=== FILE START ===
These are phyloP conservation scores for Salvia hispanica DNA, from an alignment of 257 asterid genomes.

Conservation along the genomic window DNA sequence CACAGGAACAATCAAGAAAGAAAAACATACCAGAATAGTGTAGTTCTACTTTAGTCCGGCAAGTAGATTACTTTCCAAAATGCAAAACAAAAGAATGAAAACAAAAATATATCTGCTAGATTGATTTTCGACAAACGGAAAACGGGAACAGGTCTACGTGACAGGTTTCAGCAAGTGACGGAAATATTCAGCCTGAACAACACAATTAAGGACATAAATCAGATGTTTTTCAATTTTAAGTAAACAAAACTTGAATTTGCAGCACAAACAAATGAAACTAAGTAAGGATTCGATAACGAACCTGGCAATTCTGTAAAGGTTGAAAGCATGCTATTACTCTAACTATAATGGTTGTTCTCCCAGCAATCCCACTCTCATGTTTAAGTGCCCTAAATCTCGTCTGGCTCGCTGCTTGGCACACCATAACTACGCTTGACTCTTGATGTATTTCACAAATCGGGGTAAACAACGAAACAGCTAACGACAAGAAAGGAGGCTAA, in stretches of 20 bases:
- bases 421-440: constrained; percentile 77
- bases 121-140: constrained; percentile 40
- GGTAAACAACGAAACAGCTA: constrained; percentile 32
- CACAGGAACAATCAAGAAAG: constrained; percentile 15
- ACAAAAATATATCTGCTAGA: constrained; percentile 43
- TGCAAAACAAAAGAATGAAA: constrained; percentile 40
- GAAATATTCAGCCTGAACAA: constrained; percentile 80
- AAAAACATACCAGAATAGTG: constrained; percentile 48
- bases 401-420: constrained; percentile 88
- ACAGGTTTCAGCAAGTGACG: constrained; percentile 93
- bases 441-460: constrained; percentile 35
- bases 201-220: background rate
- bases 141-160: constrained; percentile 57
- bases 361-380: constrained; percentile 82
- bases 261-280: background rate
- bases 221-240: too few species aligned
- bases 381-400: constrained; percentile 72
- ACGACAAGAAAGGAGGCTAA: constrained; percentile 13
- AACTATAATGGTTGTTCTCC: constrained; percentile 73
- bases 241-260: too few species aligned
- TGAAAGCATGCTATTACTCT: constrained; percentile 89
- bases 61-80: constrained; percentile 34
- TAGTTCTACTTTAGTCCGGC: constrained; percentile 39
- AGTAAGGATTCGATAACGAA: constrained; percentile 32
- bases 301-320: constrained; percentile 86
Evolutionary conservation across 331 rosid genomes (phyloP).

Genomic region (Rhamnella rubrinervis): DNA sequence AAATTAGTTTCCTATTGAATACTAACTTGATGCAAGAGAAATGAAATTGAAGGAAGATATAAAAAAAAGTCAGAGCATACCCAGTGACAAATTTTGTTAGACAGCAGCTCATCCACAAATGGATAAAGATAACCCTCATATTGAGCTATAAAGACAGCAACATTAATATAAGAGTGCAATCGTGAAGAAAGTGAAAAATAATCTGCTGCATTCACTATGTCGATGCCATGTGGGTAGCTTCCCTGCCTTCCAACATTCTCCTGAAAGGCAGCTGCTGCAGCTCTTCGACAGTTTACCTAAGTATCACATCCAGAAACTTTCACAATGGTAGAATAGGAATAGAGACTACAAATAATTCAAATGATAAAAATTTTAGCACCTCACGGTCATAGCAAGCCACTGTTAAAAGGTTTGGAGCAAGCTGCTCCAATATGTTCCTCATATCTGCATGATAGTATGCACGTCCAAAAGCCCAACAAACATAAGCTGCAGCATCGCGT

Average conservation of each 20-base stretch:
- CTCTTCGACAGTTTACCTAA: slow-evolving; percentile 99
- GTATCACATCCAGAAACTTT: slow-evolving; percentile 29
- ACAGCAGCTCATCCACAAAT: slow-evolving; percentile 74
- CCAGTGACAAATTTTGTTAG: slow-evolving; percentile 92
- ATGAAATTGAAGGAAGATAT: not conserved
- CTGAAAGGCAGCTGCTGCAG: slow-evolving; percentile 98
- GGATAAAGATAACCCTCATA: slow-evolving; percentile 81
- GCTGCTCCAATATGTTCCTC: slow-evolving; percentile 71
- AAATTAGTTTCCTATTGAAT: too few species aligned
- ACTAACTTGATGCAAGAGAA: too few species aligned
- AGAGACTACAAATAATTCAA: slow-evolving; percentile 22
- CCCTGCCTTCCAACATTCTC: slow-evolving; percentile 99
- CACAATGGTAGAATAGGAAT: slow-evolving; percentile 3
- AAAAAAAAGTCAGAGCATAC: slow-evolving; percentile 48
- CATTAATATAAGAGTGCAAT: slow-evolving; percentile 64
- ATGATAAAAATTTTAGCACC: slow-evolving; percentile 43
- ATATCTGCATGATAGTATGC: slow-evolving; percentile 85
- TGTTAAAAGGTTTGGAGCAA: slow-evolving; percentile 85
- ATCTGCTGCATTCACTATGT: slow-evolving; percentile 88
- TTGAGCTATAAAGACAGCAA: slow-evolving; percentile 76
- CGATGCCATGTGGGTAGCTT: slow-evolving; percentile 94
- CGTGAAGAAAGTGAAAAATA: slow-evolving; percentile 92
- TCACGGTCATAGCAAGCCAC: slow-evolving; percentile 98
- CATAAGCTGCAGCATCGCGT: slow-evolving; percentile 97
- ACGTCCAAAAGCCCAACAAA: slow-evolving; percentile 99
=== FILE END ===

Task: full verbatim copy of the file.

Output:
These are phyloP conservation scores for Salvia hispanica DNA, from an alignment of 257 asterid genomes.

Conservation along the genomic window DNA sequence CACAGGAACAATCAAGAAAGAAAAACATACCAGAATAGTGTAGTTCTACTTTAGTCCGGCAAGTAGATTACTTTCCAAAATGCAAAACAAAAGAATGAAAACAAAAATATATCTGCTAGATTGATTTTCGACAAACGGAAAACGGGAACAGGTCTACGTGACAGGTTTCAGCAAGTGACGGAAATATTCAGCCTGAACAACACAATTAAGGACATAAATCAGATGTTTTTCAATTTTAAGTAAACAAAACTTGAATTTGCAGCACAAACAAATGAAACTAAGTAAGGATTCGATAACGAACCTGGCAATTCTGTAAAGGTTGAAAGCATGCTATTACTCTAACTATAATGGTTGTTCTCCCAGCAATCCCACTCTCATGTTTAAGTGCCCTAAATCTCGTCTGGCTCGCTGCTTGGCACACCATAACTACGCTTGACTCTTGATGTATTTCACAAATCGGGGTAAACAACGAAACAGCTAACGACAAGAAAGGAGGCTAA, in stretches of 20 bases:
- bases 421-440: constrained; percentile 77
- bases 121-140: constrained; percentile 40
- GGTAAACAACGAAACAGCTA: constrained; percentile 32
- CACAGGAACAATCAAGAAAG: constrained; percentile 15
- ACAAAAATATATCTGCTAGA: constrained; percentile 43
- TGCAAAACAAAAGAATGAAA: constrained; percentile 40
- GAAATATTCAGCCTGAACAA: constrained; percentile 80
- AAAAACATACCAGAATAGTG: constrained; percentile 48
- bases 401-420: constrained; percentile 88
- ACAGGTTTCAGCAAGTGACG: constrained; percentile 93
- bases 441-460: constrained; percentile 35
- bases 201-220: background rate
- bases 141-160: constrained; percentile 57
- bases 361-380: constrained; percentile 82
- bases 261-280: background rate
- bases 221-240: too few species aligned
- bases 381-400: constrained; percentile 72
- ACGACAAGAAAGGAGGCTAA: constrained; percentile 13
- AACTATAATGGTTGTTCTCC: constrained; percentile 73
- bases 241-260: too few species aligned
- TGAAAGCATGCTATTACTCT: constrained; percentile 89
- bases 61-80: constrained; percentile 34
- TAGTTCTACTTTAGTCCGGC: constrained; percentile 39
- AGTAAGGATTCGATAACGAA: constrained; percentile 32
- bases 301-320: constrained; percentile 86
Evolutionary conservation across 331 rosid genomes (phyloP).

Genomic region (Rhamnella rubrinervis): DNA sequence AAATTAGTTTCCTATTGAATACTAACTTGATGCAAGAGAAATGAAATTGAAGGAAGATATAAAAAAAAGTCAGAGCATACCCAGTGACAAATTTTGTTAGACAGCAGCTCATCCACAAATGGATAAAGATAACCCTCATATTGAGCTATAAAGACAGCAACATTAATATAAGAGTGCAATCGTGAAGAAAGTGAAAAATAATCTGCTGCATTCACTATGTCGATGCCATGTGGGTAGCTTCCCTGCCTTCCAACATTCTCCTGAAAGGCAGCTGCTGCAGCTCTTCGACAGTTTACCTAAGTATCACATCCAGAAACTTTCACAATGGTAGAATAGGAATAGAGACTACAAATAATTCAAATGATAAAAATTTTAGCACCTCACGGTCATAGCAAGCCACTGTTAAAAGGTTTGGAGCAAGCTGCTCCAATATGTTCCTCATATCTGCATGATAGTATGCACGTCCAAAAGCCCAACAAACATAAGCTGCAGCATCGCGT

Average conservation of each 20-base stretch:
- CTCTTCGACAGTTTACCTAA: slow-evolving; percentile 99
- GTATCACATCCAGAAACTTT: slow-evolving; percentile 29
- ACAGCAGCTCATCCACAAAT: slow-evolving; percentile 74
- CCAGTGACAAATTTTGTTAG: slow-evolving; percentile 92
- ATGAAATTGAAGGAAGATAT: not conserved
- CTGAAAGGCAGCTGCTGCAG: slow-evolving; percentile 98
- GGATAAAGATAACCCTCATA: slow-evolving; percentile 81
- GCTGCTCCAATATGTTCCTC: slow-evolving; percentile 71
- AAATTAGTTTCCTATTGAAT: too few species aligned
- ACTAACTTGATGCAAGAGAA: too few species aligned
- AGAGACTACAAATAATTCAA: slow-evolving; percentile 22
- CCCTGCCTTCCAACATTCTC: slow-evolving; percentile 99
- CACAATGGTAGAATAGGAAT: slow-evolving; percentile 3
- AAAAAAAAGTCAGAGCATAC: slow-evolving; percentile 48
- CATTAATATAAGAGTGCAAT: slow-evolving; percentile 64
- ATGATAAAAATTTTAGCACC: slow-evolving; percentile 43
- ATATCTGCATGATAGTATGC: slow-evolving; percentile 85
- TGTTAAAAGGTTTGGAGCAA: slow-evolving; percentile 85
- ATCTGCTGCATTCACTATGT: slow-evolving; percentile 88
- TTGAGCTATAAAGACAGCAA: slow-evolving; percentile 76
- CGATGCCATGTGGGTAGCTT: slow-evolving; percentile 94
- CGTGAAGAAAGTGAAAAATA: slow-evolving; percentile 92
- TCACGGTCATAGCAAGCCAC: slow-evolving; percentile 98
- CATAAGCTGCAGCATCGCGT: slow-evolving; percentile 97
- ACGTCCAAAAGCCCAACAAA: slow-evolving; percentile 99